A few weeks ago I picked up a copy of Gaining Ground: A Story of Farmers’ Markets, Local Food, and Saving the Family Farm, intrigued by the title and the foreword by Joel Salatin (a farmer and author well known in local/sustainable/permaculture circles). Forrest Pritchard tells the story of his journey to becoming a self-sufficient sustainable livestock farmer in a time when precious few farmers can actually make a living at it. It’s a memoir that shows one example of what a self-sufficient model looks like, and the bumpy road it took for Pritchard to get there.
Pritchard’s writing is friendly and personal, using lots of dialogue to make you feel like you’re overhearing the scenes. In the book he faces all sorts of obstacles: naysayers in his family, government regulations, a lack of local butchers, and quirky farmhands who make life more interesting. I felt myself getting frustrated along with him as he described his first few marketing experiences in which nobody bought anything. (“Come to the St. Charles Farmers Market! I’ll buy your stuff!” I yelled to the pages.) But of course this is a story about progress, and it slowly builds to a happy conclusion as he heals the land, finds people to help, tries new animals and techniques, and learns what is most important to him.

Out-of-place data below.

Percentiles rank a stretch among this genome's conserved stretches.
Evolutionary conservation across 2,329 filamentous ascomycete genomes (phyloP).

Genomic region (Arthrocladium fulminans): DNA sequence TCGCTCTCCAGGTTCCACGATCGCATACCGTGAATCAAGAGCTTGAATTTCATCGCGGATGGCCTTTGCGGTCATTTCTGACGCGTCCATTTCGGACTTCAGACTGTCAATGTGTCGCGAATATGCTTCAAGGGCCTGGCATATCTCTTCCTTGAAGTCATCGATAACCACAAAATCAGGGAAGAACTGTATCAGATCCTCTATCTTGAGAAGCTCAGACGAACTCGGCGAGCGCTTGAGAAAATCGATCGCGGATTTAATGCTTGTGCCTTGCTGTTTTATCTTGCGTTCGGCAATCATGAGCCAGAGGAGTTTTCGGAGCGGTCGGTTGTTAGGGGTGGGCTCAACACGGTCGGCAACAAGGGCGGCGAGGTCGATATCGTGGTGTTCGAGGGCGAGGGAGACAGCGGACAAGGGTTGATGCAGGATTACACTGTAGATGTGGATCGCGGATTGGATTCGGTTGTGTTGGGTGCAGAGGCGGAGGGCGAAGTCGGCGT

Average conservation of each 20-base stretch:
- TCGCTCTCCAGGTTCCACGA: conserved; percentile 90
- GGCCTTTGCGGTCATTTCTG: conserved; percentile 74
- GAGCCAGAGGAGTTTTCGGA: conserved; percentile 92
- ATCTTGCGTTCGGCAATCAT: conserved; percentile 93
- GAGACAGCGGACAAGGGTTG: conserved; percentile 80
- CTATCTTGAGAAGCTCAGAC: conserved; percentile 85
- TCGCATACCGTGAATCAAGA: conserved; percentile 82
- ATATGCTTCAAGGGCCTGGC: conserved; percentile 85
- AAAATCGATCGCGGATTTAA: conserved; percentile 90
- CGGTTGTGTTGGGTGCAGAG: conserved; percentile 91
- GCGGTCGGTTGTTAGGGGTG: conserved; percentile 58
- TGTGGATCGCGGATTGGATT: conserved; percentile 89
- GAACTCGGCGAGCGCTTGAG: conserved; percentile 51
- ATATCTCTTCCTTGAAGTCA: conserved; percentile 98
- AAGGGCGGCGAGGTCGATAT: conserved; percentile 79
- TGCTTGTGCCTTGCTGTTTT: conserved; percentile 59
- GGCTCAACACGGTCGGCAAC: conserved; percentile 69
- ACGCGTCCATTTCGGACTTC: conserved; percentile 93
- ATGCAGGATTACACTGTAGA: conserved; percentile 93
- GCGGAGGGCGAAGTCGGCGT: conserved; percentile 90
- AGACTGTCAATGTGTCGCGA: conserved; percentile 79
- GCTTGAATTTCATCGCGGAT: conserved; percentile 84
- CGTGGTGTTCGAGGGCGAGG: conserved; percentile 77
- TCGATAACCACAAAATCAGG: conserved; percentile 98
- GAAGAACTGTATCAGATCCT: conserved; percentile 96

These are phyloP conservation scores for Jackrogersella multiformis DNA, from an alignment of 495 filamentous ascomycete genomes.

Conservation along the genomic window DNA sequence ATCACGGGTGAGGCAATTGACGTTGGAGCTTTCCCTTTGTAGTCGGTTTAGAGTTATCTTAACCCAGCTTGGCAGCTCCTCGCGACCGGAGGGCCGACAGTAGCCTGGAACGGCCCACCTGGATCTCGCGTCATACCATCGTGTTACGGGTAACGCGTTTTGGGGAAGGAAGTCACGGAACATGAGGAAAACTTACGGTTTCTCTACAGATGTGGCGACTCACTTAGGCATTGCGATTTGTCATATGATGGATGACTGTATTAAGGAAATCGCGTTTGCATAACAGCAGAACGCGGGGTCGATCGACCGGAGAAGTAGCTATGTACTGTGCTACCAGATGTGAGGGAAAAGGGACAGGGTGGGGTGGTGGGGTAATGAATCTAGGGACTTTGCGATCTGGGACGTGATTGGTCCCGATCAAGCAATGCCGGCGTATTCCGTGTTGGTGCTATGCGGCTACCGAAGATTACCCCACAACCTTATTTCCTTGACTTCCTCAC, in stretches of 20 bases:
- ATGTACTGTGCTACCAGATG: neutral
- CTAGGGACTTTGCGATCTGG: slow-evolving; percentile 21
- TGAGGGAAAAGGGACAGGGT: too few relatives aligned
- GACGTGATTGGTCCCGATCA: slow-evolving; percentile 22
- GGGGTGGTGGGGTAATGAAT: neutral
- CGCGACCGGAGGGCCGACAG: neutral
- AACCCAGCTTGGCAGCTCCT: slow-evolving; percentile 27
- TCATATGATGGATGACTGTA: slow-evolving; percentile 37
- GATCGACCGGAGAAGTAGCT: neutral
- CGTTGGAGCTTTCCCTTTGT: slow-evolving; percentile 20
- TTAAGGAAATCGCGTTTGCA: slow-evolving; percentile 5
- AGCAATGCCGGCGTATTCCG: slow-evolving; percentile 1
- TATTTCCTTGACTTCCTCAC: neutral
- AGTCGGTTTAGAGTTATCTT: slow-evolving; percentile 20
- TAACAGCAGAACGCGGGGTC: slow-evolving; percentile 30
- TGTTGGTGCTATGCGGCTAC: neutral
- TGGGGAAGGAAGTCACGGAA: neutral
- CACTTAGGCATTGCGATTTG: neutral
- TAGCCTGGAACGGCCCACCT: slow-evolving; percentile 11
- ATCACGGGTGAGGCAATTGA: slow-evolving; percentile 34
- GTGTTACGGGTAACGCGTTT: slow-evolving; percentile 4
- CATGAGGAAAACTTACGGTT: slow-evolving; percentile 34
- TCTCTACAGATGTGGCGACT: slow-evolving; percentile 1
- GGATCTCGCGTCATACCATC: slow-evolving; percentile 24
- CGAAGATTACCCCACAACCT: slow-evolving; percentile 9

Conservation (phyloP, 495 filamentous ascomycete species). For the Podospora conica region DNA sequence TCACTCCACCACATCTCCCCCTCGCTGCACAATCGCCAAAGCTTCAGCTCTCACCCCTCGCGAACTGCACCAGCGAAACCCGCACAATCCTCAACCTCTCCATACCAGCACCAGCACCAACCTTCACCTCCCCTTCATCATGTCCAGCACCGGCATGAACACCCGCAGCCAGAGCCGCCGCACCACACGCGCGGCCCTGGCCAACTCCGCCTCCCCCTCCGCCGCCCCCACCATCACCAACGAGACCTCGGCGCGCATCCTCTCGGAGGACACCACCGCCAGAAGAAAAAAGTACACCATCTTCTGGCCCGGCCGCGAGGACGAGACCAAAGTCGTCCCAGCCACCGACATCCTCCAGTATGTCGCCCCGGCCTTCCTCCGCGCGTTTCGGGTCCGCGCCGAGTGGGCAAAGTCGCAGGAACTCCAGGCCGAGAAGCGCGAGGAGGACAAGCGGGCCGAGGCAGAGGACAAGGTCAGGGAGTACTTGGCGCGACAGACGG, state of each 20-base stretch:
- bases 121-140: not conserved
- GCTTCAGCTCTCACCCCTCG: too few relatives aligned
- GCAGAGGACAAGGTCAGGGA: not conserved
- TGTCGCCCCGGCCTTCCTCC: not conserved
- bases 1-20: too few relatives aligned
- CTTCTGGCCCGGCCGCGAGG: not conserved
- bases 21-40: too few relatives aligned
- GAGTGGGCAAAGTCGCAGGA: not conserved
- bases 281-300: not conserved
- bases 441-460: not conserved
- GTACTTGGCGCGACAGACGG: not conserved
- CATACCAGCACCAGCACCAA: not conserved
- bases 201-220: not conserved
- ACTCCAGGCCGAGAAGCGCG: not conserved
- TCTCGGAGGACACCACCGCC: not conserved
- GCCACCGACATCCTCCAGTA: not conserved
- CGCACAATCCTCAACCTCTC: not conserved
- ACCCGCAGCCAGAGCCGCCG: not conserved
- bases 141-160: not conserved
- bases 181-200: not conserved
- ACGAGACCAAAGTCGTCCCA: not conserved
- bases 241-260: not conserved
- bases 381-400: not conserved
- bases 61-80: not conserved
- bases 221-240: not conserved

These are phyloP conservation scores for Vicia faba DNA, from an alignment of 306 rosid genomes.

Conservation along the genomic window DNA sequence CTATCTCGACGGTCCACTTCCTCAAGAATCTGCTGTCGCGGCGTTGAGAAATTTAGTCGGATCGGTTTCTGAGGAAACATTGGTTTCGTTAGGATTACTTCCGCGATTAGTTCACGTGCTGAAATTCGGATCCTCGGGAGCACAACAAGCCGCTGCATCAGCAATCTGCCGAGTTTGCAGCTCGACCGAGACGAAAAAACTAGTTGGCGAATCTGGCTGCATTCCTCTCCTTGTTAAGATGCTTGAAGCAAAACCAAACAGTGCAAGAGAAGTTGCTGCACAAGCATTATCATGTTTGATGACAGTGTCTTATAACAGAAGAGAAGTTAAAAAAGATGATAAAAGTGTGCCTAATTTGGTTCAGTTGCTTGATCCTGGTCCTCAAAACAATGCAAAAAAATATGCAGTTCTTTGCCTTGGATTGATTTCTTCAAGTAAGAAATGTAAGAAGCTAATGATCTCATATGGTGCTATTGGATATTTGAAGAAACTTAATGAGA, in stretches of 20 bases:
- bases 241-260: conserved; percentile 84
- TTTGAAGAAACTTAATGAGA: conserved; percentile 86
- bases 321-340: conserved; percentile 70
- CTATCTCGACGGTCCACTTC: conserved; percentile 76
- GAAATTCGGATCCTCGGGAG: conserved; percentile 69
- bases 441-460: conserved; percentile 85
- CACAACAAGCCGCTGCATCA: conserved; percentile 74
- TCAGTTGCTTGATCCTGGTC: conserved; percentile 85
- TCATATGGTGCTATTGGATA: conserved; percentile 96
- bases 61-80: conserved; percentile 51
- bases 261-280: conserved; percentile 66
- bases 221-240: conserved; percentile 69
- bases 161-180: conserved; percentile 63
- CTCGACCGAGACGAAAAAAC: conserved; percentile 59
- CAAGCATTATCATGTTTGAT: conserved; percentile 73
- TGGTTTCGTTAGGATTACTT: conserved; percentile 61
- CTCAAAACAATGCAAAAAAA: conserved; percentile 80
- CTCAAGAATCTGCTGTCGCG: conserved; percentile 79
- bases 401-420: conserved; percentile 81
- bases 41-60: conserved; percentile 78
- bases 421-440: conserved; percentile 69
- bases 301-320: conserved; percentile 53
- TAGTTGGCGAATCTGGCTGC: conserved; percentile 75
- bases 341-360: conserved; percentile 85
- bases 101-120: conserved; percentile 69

The story dragged a bit in the middle, settling into amusing stories and anecdotes that lacked the forward motion of the first half. However, it ended on a strong note, emphasizing that sustainable farming isn’t a destination but an ongoing journey.
The book was an entertaining and informative read for someone who’s interested in what a smaller, more family-oriented future of farming might look like. The book made me extra excited to hit up the farmers’ market again in the spring!